15 December 2010

My new life is substantially more relaxing than my old life. I moved to Austin. I am enjoying a life of leisure down there. It’s amazing how little I miss New York. I thought I would miss it more than I do. Maybe it’s just that I’m more adaptable than I think. But Austin’s a great town. It’s very laid back. I wonder how much of what I thought was finance driving me crazy was really New York. More…

28 July 2010

Look, the interview process is short, relative to how long you’re going to have to live with these people, right? And almost anybody with any amount of self-control can portray themselves as someone completely different through the space of five or six interviews. But, not everybody’s such a sociopath and is willing to do that just for a job. More…

2 July 2010

And I always used to think that the reason that financial markets’ memory is so short is not because individuals are short-sighted or they easily forget lessons bought at very high cost, but that the average life of an investor is kind of like the life of a mayfly, I mean, they just turn over really fast. More…

25 June 2010

Suddenly, you see Link 1 go. You’re like, “Holy cow. Six months ago I thought that was a 1 percent probability, but now it’s just happened, well, maybe the next link isn’t a 1 percent probability, it’s a much higher probability, and now if I multiply all these probabilities together, there’s like a meaningful probability that we could get blown up!” More…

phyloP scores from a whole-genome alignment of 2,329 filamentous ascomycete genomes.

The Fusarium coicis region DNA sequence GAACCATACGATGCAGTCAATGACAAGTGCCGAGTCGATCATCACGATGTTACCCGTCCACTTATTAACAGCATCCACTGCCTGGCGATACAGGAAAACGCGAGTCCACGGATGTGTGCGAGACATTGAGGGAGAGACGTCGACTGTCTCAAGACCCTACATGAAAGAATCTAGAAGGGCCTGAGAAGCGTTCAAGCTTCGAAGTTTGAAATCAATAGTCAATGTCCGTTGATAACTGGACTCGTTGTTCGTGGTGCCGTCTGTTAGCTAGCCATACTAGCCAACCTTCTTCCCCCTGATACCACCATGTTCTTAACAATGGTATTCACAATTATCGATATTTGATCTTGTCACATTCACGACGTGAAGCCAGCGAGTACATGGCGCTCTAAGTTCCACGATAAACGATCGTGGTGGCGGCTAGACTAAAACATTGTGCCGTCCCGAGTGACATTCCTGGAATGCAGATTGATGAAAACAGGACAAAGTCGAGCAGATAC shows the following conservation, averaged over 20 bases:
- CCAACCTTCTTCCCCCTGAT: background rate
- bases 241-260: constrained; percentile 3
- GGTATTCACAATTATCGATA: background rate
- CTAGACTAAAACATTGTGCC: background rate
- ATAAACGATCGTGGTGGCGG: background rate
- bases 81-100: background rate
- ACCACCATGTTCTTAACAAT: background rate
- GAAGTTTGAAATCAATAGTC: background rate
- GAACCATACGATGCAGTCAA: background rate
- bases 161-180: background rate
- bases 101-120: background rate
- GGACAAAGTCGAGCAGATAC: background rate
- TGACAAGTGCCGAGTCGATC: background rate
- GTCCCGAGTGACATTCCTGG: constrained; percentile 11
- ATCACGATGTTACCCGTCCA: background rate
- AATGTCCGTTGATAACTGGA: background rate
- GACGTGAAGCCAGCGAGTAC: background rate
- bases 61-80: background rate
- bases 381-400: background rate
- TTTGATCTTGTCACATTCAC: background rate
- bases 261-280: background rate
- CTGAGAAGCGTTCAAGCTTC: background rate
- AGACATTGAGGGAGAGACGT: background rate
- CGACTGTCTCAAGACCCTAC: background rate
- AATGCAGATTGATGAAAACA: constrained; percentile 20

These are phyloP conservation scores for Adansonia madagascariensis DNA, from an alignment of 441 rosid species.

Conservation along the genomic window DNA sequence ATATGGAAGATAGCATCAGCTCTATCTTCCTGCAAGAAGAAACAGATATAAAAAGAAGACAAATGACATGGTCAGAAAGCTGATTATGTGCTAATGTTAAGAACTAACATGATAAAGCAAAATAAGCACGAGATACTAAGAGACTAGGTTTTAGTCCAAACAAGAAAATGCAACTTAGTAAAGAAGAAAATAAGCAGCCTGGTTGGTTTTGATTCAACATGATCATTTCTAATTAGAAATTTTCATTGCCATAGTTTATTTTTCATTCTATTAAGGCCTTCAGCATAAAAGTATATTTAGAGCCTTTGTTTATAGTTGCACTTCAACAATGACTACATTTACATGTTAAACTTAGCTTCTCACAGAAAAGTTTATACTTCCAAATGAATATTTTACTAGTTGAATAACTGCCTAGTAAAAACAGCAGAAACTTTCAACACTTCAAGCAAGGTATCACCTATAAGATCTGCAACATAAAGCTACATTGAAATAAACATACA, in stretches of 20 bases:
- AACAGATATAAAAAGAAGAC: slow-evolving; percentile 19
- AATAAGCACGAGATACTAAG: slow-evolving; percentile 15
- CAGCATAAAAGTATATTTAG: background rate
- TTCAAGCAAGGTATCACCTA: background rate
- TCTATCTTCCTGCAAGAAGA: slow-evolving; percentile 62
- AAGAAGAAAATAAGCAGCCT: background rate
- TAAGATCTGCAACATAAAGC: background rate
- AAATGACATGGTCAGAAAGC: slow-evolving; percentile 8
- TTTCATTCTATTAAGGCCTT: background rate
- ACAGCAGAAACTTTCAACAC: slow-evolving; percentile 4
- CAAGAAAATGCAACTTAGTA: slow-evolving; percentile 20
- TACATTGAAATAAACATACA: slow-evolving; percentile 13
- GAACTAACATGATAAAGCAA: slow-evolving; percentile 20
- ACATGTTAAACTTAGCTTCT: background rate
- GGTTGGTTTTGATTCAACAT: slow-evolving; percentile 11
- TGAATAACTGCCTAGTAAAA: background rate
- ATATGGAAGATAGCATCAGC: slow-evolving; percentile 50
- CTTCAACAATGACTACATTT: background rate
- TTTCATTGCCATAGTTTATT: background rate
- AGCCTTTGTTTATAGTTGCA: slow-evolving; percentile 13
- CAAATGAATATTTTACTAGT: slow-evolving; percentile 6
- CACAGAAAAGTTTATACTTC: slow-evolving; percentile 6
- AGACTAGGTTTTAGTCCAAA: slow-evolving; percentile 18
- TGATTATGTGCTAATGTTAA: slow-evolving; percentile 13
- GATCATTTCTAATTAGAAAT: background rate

24 June 2010

People talk about corruption, but really effective corruption requires something like organization. Like Argentina. It’s organized, it’s very organized corruption. Africa is certainly corrupt. But it’s more that it was chaotic. The infrastructure is poor, volatility is high. In Africa, anything can happen. More…

23 June 2010

What was happening was that the pay scale for finance was just—incredibly out of whack. You had guys who were literally just a couple of years out of college, maybe they’d done a year or two at an investment bank, making several hundred thousand dollars a year doing pretty low-value-added Excel-modeling tasks. More…

22 June 2010

I had never heard of Bernie Madoff, OK? But one of the guys here who is very active in the options world, which is what Bernie Madoff was allegedly trading, as soon as the headline came across—it didn’t say what he was arrested for—he said two things. He said, “I knew it, I knew that guy was a fraud.” And the second thing he said was, “This is going to be huge. This is going to be the biggest thing ever.” More…

21 June 2010

Ah, yes, but here’s the question. Who paid that Mexican guy to hammer together those houses? Well, the developer. Where did the developer get the money from? The developer got the money from a bank. Where did the bank get the money from? The bank got the money from a depositor. The depositor doesn’t think he spent the money. The depositor still thinks he has a claim on the money, right? More…